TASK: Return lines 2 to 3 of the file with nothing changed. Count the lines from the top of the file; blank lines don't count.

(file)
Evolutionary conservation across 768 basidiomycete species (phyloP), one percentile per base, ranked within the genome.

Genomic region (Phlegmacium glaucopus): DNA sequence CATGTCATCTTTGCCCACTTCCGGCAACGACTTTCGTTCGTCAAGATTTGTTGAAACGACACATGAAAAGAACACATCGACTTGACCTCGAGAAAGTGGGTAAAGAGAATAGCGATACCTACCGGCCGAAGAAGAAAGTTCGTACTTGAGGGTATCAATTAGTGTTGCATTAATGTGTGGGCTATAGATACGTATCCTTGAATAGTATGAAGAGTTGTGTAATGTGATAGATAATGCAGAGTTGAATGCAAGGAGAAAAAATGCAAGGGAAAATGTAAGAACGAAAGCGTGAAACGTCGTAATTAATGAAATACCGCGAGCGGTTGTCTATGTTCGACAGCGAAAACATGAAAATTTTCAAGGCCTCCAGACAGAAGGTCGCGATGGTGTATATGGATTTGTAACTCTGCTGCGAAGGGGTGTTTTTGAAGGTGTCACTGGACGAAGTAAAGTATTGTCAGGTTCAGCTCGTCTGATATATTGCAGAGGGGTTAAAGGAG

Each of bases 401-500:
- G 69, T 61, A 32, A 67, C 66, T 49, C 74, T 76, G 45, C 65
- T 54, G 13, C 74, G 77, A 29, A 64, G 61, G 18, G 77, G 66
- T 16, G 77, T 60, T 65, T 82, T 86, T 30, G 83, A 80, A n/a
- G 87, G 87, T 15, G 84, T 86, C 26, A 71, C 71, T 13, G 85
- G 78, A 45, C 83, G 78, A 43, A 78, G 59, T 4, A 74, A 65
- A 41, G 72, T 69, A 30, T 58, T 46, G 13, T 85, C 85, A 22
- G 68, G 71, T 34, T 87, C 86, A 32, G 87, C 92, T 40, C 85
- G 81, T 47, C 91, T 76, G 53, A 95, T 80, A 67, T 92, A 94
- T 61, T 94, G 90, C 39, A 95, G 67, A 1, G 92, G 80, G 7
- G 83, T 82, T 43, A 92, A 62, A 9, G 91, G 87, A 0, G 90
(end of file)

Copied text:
Genomic region (Phlegmacium glaucopus): DNA sequence CATGTCATCTTTGCCCACTTCCGGCAACGACTTTCGTTCGTCAAGATTTGTTGAAACGACACATGAAAAGAACACATCGACTTGACCTCGAGAAAGTGGGTAAAGAGAATAGCGATACCTACCGGCCGAAGAAGAAAGTTCGTACTTGAGGGTATCAATTAGTGTTGCATTAATGTGTGGGCTATAGATACGTATCCTTGAATAGTATGAAGAGTTGTGTAATGTGATAGATAATGCAGAGTTGAATGCAAGGAGAAAAAATGCAAGGGAAAATGTAAGAACGAAAGCGTGAAACGTCGTAATTAATGAAATACCGCGAGCGGTTGTCTATGTTCGACAGCGAAAACATGAAAATTTTCAAGGCCTCCAGACAGAAGGTCGCGATGGTGTATATGGATTTGTAACTCTGCTGCGAAGGGGTGTTTTTGAAGGTGTCACTGGACGAAGTAAAGTATTGTCAGGTTCAGCTCGTCTGATATATTGCAGAGGGGTTAAAGGAG

Each of bases 401-500: